Despite their low power output, some small valve-amps are frighteningly loud. I once owned a neanderthal 20-watt combo made by Park, which when turned only half up was guaranteed to cause a serious breach of the peace. The problem was that, even at half volume, the background hum was appalling. It had more snap, crackle and pop than... well, it wasn't very good anyway.
Herein lies another bugbear for users of small amps. Noise (the unwanted kind, that is) abounds in cheap equipment. If your guitar has pretty basic pickups and produces a weak signal, then when the amp boosts that signal it will also boost a lot of noise. One possible remedy is to buy an external pre-amp, which boosts the signal before it reaches the amp. This was only half a solution for me: a pre-amp reduced the noise and allowed me to overdrive the amp for some nice distortion, but it also made the amp louder than ever. Anyhow, part of the noise was due to the general buzziness associated with valve amps. Technology has moved on slightly since then, and some modern valve amps have a hum-balance control to minimise the effect. Using a noise gate can be a smart move, too.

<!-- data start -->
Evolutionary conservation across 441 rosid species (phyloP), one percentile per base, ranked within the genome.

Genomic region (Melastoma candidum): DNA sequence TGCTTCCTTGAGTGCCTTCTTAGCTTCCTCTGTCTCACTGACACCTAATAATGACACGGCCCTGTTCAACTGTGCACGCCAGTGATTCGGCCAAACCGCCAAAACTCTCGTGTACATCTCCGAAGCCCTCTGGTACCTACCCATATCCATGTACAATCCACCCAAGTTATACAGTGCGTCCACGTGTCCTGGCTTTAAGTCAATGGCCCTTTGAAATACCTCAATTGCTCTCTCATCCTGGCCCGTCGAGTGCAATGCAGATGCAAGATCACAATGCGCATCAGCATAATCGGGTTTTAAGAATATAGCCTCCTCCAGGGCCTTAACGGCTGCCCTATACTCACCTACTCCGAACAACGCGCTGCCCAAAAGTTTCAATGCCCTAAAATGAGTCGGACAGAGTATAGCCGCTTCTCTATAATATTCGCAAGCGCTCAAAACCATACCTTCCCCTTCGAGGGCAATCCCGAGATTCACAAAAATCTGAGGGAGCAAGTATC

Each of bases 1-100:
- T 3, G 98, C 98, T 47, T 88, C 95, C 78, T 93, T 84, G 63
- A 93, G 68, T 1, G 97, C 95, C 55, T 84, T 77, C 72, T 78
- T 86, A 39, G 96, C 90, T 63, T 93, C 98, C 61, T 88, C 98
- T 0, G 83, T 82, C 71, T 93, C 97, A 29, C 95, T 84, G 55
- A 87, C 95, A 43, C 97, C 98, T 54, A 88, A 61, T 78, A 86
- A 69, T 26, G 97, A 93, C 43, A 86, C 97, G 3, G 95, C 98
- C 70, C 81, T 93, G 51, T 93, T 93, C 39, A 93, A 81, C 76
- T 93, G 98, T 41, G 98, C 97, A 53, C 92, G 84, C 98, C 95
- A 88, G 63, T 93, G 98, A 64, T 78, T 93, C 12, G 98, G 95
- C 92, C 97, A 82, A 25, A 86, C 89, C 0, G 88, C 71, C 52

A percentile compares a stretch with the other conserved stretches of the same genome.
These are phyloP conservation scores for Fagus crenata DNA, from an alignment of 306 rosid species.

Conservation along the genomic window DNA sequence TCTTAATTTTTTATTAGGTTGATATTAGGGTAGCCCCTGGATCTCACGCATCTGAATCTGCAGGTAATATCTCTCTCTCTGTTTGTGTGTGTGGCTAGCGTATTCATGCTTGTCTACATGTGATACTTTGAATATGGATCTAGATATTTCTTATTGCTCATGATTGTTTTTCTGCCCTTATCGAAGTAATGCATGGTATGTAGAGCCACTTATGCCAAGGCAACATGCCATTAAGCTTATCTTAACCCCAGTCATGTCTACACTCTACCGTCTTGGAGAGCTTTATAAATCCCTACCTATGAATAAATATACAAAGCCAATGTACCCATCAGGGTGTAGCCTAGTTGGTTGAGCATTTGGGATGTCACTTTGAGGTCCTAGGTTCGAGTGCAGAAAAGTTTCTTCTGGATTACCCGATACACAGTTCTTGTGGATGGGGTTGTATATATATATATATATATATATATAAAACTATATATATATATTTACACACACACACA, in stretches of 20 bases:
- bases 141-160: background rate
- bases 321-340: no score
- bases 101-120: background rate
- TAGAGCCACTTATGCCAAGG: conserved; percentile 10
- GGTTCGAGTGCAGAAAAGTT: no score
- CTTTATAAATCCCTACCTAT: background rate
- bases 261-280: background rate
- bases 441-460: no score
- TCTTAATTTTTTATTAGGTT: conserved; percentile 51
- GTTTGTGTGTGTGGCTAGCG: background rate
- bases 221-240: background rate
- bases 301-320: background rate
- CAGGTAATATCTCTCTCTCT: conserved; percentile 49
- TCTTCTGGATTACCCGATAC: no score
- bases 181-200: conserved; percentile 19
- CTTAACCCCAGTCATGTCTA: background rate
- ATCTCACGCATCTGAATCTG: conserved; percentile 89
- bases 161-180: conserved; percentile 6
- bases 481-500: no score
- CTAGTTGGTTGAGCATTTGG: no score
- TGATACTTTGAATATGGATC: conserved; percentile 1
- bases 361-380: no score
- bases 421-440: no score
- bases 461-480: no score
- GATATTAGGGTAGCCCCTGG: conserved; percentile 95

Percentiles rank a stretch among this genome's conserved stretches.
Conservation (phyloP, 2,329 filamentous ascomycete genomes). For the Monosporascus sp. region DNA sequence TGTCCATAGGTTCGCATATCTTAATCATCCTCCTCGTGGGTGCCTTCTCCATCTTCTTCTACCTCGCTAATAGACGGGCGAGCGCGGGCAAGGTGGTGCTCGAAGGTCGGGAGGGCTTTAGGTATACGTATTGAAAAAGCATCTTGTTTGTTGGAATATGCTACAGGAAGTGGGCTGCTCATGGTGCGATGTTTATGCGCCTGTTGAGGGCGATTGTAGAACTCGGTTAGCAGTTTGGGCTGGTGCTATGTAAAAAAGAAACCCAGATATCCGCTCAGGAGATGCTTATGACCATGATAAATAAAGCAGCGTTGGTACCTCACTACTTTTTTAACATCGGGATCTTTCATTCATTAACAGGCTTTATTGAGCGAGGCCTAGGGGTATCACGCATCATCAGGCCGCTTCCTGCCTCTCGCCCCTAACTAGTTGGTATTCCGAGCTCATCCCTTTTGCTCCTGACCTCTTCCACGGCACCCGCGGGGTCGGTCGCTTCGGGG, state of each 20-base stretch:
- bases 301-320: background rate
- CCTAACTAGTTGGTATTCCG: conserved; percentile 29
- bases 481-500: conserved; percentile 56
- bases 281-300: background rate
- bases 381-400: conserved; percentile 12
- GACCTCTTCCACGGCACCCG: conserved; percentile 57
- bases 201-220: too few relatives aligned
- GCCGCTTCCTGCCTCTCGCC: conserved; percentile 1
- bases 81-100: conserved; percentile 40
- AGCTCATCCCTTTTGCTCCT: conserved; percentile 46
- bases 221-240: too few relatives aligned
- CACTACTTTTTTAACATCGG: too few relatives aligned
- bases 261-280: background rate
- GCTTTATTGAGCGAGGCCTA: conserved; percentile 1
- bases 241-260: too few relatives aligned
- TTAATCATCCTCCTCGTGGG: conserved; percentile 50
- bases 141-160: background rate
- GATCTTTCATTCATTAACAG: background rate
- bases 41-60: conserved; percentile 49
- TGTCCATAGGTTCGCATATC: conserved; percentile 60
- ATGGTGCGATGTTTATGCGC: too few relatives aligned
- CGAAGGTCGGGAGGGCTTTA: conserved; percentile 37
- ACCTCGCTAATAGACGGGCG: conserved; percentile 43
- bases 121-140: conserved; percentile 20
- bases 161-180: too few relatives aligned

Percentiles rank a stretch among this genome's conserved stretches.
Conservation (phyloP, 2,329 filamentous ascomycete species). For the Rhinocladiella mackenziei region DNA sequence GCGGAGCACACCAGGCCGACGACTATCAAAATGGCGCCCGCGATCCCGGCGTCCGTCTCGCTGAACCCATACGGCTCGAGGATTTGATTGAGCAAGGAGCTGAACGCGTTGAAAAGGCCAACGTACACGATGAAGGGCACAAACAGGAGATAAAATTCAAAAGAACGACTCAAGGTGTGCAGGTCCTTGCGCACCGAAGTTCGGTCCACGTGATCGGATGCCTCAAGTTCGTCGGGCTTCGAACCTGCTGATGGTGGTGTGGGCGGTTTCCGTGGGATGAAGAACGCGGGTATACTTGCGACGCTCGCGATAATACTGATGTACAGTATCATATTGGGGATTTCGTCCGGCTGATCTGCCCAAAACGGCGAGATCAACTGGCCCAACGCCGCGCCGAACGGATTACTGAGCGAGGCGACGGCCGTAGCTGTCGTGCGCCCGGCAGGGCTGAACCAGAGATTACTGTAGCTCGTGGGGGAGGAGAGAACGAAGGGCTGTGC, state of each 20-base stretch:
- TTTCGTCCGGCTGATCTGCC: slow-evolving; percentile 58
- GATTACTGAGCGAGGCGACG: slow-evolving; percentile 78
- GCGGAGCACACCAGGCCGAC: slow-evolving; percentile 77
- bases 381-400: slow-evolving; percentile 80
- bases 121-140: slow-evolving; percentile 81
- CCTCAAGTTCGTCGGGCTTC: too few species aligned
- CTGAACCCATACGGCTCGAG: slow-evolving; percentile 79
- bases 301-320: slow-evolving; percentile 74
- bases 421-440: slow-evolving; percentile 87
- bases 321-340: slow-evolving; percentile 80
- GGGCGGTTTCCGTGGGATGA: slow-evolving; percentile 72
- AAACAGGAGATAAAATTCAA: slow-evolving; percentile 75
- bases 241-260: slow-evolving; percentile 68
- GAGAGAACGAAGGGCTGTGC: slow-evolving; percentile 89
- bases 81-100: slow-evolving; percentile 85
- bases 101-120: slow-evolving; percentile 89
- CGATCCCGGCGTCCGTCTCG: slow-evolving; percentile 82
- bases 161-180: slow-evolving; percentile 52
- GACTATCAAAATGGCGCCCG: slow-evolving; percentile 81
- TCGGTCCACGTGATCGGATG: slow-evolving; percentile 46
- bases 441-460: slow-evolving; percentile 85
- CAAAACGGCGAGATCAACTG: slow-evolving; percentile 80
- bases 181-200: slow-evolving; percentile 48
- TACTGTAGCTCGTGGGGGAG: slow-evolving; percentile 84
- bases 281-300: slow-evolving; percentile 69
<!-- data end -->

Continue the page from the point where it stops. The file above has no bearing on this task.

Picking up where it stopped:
The dodgy old Park is the only valve amp I've owned, and although transistor ("tranny" in rockspeak) amps do not generally suffer from hum, the more basic models lack the tonal quality of valve amps. There are plenty of amps (of both tube and tranny varieties) at 20 watts or so that can produce a rich jazz sound. Jazz musicians will often choose a tranny amp for exactly the same reason a rock or blues player would avoid it - distortion-free clarity. The problem is that most practice amps lack the tonal sophistication in the midrange (ie. the bit that's neither bass nor treble) to accommodate players with jazz leanings.
My Marshall Reverb 12 is a good case in point. Nice little combo - compact, fair overdrive, reverb. But the midrange punch is Joe Bugner when it should be Mike Tyson. In fact, it sounds so thin I don't think I've ever turned the treble more than half up, and I always use the neck pickup on my Les Paul copy. While Marshall's engineers have probably slaved for months in pursuit of the perfect valve-imitation overdrive, scant attention seems to have been paid to the basic tone of the amp.
But enough axe-grinding for now. Practice amps vary wildly, and it's wise to try as many as possible before buying. They're clearly designed for a limited purpose (you can't even sit on half of them) but remember, nice things come in small packages. On the other hand...
Feature by Michael Leonard